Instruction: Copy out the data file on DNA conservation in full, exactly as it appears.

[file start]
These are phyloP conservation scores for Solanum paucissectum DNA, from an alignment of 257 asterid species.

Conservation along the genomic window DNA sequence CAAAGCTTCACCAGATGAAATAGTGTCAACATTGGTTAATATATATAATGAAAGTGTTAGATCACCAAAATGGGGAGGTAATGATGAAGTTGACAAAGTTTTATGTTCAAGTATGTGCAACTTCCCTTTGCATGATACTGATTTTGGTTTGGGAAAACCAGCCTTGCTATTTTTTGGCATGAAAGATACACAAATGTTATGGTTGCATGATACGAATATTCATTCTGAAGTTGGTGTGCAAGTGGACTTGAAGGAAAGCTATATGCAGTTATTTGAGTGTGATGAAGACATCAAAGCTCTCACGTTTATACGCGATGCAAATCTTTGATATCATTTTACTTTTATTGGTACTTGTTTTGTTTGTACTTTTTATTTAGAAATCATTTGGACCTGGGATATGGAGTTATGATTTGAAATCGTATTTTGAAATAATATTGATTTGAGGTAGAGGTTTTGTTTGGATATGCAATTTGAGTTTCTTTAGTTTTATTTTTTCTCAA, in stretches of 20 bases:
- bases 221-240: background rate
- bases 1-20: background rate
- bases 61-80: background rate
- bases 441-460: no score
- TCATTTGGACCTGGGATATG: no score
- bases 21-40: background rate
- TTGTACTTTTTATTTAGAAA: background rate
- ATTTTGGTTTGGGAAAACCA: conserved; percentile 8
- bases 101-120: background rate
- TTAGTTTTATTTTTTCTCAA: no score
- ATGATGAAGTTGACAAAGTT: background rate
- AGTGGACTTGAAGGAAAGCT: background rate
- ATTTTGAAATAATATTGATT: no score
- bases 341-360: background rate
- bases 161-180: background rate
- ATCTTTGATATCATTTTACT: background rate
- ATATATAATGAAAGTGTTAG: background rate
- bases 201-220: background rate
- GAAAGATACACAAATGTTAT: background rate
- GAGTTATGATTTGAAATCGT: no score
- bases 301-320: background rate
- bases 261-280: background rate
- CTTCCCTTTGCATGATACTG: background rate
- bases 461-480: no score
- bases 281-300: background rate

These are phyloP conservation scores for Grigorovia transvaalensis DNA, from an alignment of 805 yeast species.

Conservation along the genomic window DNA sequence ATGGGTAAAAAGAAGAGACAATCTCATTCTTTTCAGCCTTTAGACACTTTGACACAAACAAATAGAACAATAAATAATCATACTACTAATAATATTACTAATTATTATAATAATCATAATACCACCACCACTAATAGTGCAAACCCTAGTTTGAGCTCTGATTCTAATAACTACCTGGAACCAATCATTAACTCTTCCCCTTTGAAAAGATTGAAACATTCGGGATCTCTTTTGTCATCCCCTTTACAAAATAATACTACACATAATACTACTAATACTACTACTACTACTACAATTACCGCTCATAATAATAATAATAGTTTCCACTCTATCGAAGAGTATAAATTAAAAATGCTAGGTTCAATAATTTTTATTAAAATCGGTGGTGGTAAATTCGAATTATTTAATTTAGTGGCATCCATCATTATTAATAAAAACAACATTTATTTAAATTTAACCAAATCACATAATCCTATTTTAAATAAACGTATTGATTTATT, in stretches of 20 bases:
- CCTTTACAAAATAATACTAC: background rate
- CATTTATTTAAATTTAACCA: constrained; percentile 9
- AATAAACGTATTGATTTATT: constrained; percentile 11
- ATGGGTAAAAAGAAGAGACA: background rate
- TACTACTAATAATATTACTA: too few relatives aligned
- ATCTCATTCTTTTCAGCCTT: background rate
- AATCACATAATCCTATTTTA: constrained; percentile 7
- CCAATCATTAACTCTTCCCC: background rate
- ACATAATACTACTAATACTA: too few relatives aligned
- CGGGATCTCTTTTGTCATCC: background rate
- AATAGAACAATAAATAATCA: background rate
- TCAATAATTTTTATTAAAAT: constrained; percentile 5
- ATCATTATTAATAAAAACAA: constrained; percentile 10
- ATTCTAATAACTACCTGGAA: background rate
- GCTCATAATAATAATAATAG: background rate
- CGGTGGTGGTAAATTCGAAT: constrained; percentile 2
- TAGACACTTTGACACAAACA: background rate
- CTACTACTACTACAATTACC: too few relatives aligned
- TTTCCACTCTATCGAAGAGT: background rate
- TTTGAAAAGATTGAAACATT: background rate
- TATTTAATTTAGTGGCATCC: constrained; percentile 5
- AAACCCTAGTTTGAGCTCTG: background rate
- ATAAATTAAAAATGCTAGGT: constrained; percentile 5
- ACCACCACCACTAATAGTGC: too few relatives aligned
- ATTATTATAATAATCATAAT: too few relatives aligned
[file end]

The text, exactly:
These are phyloP conservation scores for Solanum paucissectum DNA, from an alignment of 257 asterid species.

Conservation along the genomic window DNA sequence CAAAGCTTCACCAGATGAAATAGTGTCAACATTGGTTAATATATATAATGAAAGTGTTAGATCACCAAAATGGGGAGGTAATGATGAAGTTGACAAAGTTTTATGTTCAAGTATGTGCAACTTCCCTTTGCATGATACTGATTTTGGTTTGGGAAAACCAGCCTTGCTATTTTTTGGCATGAAAGATACACAAATGTTATGGTTGCATGATACGAATATTCATTCTGAAGTTGGTGTGCAAGTGGACTTGAAGGAAAGCTATATGCAGTTATTTGAGTGTGATGAAGACATCAAAGCTCTCACGTTTATACGCGATGCAAATCTTTGATATCATTTTACTTTTATTGGTACTTGTTTTGTTTGTACTTTTTATTTAGAAATCATTTGGACCTGGGATATGGAGTTATGATTTGAAATCGTATTTTGAAATAATATTGATTTGAGGTAGAGGTTTTGTTTGGATATGCAATTTGAGTTTCTTTAGTTTTATTTTTTCTCAA, in stretches of 20 bases:
- bases 221-240: background rate
- bases 1-20: background rate
- bases 61-80: background rate
- bases 441-460: no score
- TCATTTGGACCTGGGATATG: no score
- bases 21-40: background rate
- TTGTACTTTTTATTTAGAAA: background rate
- ATTTTGGTTTGGGAAAACCA: conserved; percentile 8
- bases 101-120: background rate
- TTAGTTTTATTTTTTCTCAA: no score
- ATGATGAAGTTGACAAAGTT: background rate
- AGTGGACTTGAAGGAAAGCT: background rate
- ATTTTGAAATAATATTGATT: no score
- bases 341-360: background rate
- bases 161-180: background rate
- ATCTTTGATATCATTTTACT: background rate
- ATATATAATGAAAGTGTTAG: background rate
- bases 201-220: background rate
- GAAAGATACACAAATGTTAT: background rate
- GAGTTATGATTTGAAATCGT: no score
- bases 301-320: background rate
- bases 261-280: background rate
- CTTCCCTTTGCATGATACTG: background rate
- bases 461-480: no score
- bases 281-300: background rate

These are phyloP conservation scores for Grigorovia transvaalensis DNA, from an alignment of 805 yeast species.

Conservation along the genomic window DNA sequence ATGGGTAAAAAGAAGAGACAATCTCATTCTTTTCAGCCTTTAGACACTTTGACACAAACAAATAGAACAATAAATAATCATACTACTAATAATATTACTAATTATTATAATAATCATAATACCACCACCACTAATAGTGCAAACCCTAGTTTGAGCTCTGATTCTAATAACTACCTGGAACCAATCATTAACTCTTCCCCTTTGAAAAGATTGAAACATTCGGGATCTCTTTTGTCATCCCCTTTACAAAATAATACTACACATAATACTACTAATACTACTACTACTACTACAATTACCGCTCATAATAATAATAATAGTTTCCACTCTATCGAAGAGTATAAATTAAAAATGCTAGGTTCAATAATTTTTATTAAAATCGGTGGTGGTAAATTCGAATTATTTAATTTAGTGGCATCCATCATTATTAATAAAAACAACATTTATTTAAATTTAACCAAATCACATAATCCTATTTTAAATAAACGTATTGATTTATT, in stretches of 20 bases:
- CCTTTACAAAATAATACTAC: background rate
- CATTTATTTAAATTTAACCA: constrained; percentile 9
- AATAAACGTATTGATTTATT: constrained; percentile 11
- ATGGGTAAAAAGAAGAGACA: background rate
- TACTACTAATAATATTACTA: too few relatives aligned
- ATCTCATTCTTTTCAGCCTT: background rate
- AATCACATAATCCTATTTTA: constrained; percentile 7
- CCAATCATTAACTCTTCCCC: background rate
- ACATAATACTACTAATACTA: too few relatives aligned
- CGGGATCTCTTTTGTCATCC: background rate
- AATAGAACAATAAATAATCA: background rate
- TCAATAATTTTTATTAAAAT: constrained; percentile 5
- ATCATTATTAATAAAAACAA: constrained; percentile 10
- ATTCTAATAACTACCTGGAA: background rate
- GCTCATAATAATAATAATAG: background rate
- CGGTGGTGGTAAATTCGAAT: constrained; percentile 2
- TAGACACTTTGACACAAACA: background rate
- CTACTACTACTACAATTACC: too few relatives aligned
- TTTCCACTCTATCGAAGAGT: background rate
- TTTGAAAAGATTGAAACATT: background rate
- TATTTAATTTAGTGGCATCC: constrained; percentile 5
- AAACCCTAGTTTGAGCTCTG: background rate
- ATAAATTAAAAATGCTAGGT: constrained; percentile 5
- ACCACCACCACTAATAGTGC: too few relatives aligned
- ATTATTATAATAATCATAAT: too few relatives aligned